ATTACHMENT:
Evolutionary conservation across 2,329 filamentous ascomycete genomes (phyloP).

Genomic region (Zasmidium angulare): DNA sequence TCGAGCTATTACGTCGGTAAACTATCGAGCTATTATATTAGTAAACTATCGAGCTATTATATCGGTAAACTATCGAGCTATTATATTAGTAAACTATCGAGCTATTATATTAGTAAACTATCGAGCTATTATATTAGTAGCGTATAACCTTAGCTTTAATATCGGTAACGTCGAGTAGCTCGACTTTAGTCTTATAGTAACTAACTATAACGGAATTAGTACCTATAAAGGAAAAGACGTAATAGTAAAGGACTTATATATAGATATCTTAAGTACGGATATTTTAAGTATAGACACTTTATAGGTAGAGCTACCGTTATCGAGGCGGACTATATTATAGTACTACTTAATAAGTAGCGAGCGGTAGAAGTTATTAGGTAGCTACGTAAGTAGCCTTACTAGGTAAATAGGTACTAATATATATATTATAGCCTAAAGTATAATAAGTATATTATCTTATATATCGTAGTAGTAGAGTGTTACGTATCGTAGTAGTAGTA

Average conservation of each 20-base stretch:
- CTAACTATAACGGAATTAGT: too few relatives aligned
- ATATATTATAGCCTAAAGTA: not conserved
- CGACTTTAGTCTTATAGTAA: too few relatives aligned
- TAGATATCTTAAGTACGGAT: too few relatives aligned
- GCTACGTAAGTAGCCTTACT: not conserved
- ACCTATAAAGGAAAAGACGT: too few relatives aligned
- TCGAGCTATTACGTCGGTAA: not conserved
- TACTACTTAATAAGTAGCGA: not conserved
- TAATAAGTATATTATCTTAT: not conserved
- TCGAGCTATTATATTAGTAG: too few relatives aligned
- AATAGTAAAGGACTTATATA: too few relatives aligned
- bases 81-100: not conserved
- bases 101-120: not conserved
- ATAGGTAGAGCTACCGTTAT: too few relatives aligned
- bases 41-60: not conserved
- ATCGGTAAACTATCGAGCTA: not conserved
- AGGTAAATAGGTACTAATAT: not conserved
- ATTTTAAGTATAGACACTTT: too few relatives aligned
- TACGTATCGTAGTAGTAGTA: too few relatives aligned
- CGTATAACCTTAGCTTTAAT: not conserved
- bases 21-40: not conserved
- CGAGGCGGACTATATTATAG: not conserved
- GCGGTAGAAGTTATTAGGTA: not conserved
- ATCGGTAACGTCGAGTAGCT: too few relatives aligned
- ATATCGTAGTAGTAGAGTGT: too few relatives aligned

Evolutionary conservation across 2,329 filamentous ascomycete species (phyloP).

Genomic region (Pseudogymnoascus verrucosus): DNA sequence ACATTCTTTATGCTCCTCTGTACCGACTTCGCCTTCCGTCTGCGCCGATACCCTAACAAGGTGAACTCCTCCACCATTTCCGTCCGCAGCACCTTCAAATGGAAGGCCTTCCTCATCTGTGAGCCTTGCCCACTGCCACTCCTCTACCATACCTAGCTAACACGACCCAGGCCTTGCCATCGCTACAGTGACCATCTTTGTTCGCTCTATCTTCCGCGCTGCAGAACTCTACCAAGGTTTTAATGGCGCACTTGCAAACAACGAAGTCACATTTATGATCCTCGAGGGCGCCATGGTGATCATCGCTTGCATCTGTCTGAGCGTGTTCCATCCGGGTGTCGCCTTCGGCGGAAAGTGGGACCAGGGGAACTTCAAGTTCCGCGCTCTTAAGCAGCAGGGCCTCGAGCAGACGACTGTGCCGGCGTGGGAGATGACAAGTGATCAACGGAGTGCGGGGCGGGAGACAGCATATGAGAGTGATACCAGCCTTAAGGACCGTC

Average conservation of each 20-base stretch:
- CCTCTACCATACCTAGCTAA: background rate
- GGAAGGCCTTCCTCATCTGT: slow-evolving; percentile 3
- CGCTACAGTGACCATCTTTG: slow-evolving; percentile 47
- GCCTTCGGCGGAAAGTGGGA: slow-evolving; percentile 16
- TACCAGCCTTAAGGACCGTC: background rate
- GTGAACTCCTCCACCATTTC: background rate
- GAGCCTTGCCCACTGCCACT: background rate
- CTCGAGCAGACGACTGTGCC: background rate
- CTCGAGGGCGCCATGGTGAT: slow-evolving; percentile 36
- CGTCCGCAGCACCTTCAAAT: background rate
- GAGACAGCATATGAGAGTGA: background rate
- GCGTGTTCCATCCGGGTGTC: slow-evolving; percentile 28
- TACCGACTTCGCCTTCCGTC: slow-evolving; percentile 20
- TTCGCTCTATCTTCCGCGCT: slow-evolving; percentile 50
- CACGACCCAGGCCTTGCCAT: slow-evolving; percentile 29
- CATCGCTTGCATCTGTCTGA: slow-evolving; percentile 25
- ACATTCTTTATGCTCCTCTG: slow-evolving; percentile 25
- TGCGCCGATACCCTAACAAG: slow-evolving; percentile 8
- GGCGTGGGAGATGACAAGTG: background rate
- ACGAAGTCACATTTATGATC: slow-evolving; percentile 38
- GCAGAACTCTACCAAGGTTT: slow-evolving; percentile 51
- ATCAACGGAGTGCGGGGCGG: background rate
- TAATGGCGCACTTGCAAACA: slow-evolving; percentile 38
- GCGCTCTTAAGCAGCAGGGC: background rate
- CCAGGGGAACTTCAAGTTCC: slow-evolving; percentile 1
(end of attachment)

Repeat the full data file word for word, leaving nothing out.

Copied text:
Evolutionary conservation across 2,329 filamentous ascomycete genomes (phyloP).

Genomic region (Zasmidium angulare): DNA sequence TCGAGCTATTACGTCGGTAAACTATCGAGCTATTATATTAGTAAACTATCGAGCTATTATATCGGTAAACTATCGAGCTATTATATTAGTAAACTATCGAGCTATTATATTAGTAAACTATCGAGCTATTATATTAGTAGCGTATAACCTTAGCTTTAATATCGGTAACGTCGAGTAGCTCGACTTTAGTCTTATAGTAACTAACTATAACGGAATTAGTACCTATAAAGGAAAAGACGTAATAGTAAAGGACTTATATATAGATATCTTAAGTACGGATATTTTAAGTATAGACACTTTATAGGTAGAGCTACCGTTATCGAGGCGGACTATATTATAGTACTACTTAATAAGTAGCGAGCGGTAGAAGTTATTAGGTAGCTACGTAAGTAGCCTTACTAGGTAAATAGGTACTAATATATATATTATAGCCTAAAGTATAATAAGTATATTATCTTATATATCGTAGTAGTAGAGTGTTACGTATCGTAGTAGTAGTA

Average conservation of each 20-base stretch:
- CTAACTATAACGGAATTAGT: too few relatives aligned
- ATATATTATAGCCTAAAGTA: not conserved
- CGACTTTAGTCTTATAGTAA: too few relatives aligned
- TAGATATCTTAAGTACGGAT: too few relatives aligned
- GCTACGTAAGTAGCCTTACT: not conserved
- ACCTATAAAGGAAAAGACGT: too few relatives aligned
- TCGAGCTATTACGTCGGTAA: not conserved
- TACTACTTAATAAGTAGCGA: not conserved
- TAATAAGTATATTATCTTAT: not conserved
- TCGAGCTATTATATTAGTAG: too few relatives aligned
- AATAGTAAAGGACTTATATA: too few relatives aligned
- bases 81-100: not conserved
- bases 101-120: not conserved
- ATAGGTAGAGCTACCGTTAT: too few relatives aligned
- bases 41-60: not conserved
- ATCGGTAAACTATCGAGCTA: not conserved
- AGGTAAATAGGTACTAATAT: not conserved
- ATTTTAAGTATAGACACTTT: too few relatives aligned
- TACGTATCGTAGTAGTAGTA: too few relatives aligned
- CGTATAACCTTAGCTTTAAT: not conserved
- bases 21-40: not conserved
- CGAGGCGGACTATATTATAG: not conserved
- GCGGTAGAAGTTATTAGGTA: not conserved
- ATCGGTAACGTCGAGTAGCT: too few relatives aligned
- ATATCGTAGTAGTAGAGTGT: too few relatives aligned

Evolutionary conservation across 2,329 filamentous ascomycete species (phyloP).

Genomic region (Pseudogymnoascus verrucosus): DNA sequence ACATTCTTTATGCTCCTCTGTACCGACTTCGCCTTCCGTCTGCGCCGATACCCTAACAAGGTGAACTCCTCCACCATTTCCGTCCGCAGCACCTTCAAATGGAAGGCCTTCCTCATCTGTGAGCCTTGCCCACTGCCACTCCTCTACCATACCTAGCTAACACGACCCAGGCCTTGCCATCGCTACAGTGACCATCTTTGTTCGCTCTATCTTCCGCGCTGCAGAACTCTACCAAGGTTTTAATGGCGCACTTGCAAACAACGAAGTCACATTTATGATCCTCGAGGGCGCCATGGTGATCATCGCTTGCATCTGTCTGAGCGTGTTCCATCCGGGTGTCGCCTTCGGCGGAAAGTGGGACCAGGGGAACTTCAAGTTCCGCGCTCTTAAGCAGCAGGGCCTCGAGCAGACGACTGTGCCGGCGTGGGAGATGACAAGTGATCAACGGAGTGCGGGGCGGGAGACAGCATATGAGAGTGATACCAGCCTTAAGGACCGTC

Average conservation of each 20-base stretch:
- CCTCTACCATACCTAGCTAA: background rate
- GGAAGGCCTTCCTCATCTGT: slow-evolving; percentile 3
- CGCTACAGTGACCATCTTTG: slow-evolving; percentile 47
- GCCTTCGGCGGAAAGTGGGA: slow-evolving; percentile 16
- TACCAGCCTTAAGGACCGTC: background rate
- GTGAACTCCTCCACCATTTC: background rate
- GAGCCTTGCCCACTGCCACT: background rate
- CTCGAGCAGACGACTGTGCC: background rate
- CTCGAGGGCGCCATGGTGAT: slow-evolving; percentile 36
- CGTCCGCAGCACCTTCAAAT: background rate
- GAGACAGCATATGAGAGTGA: background rate
- GCGTGTTCCATCCGGGTGTC: slow-evolving; percentile 28
- TACCGACTTCGCCTTCCGTC: slow-evolving; percentile 20
- TTCGCTCTATCTTCCGCGCT: slow-evolving; percentile 50
- CACGACCCAGGCCTTGCCAT: slow-evolving; percentile 29
- CATCGCTTGCATCTGTCTGA: slow-evolving; percentile 25
- ACATTCTTTATGCTCCTCTG: slow-evolving; percentile 25
- TGCGCCGATACCCTAACAAG: slow-evolving; percentile 8
- GGCGTGGGAGATGACAAGTG: background rate
- ACGAAGTCACATTTATGATC: slow-evolving; percentile 38
- GCAGAACTCTACCAAGGTTT: slow-evolving; percentile 51
- ATCAACGGAGTGCGGGGCGG: background rate
- TAATGGCGCACTTGCAAACA: slow-evolving; percentile 38
- GCGCTCTTAAGCAGCAGGGC: background rate
- CCAGGGGAACTTCAAGTTCC: slow-evolving; percentile 1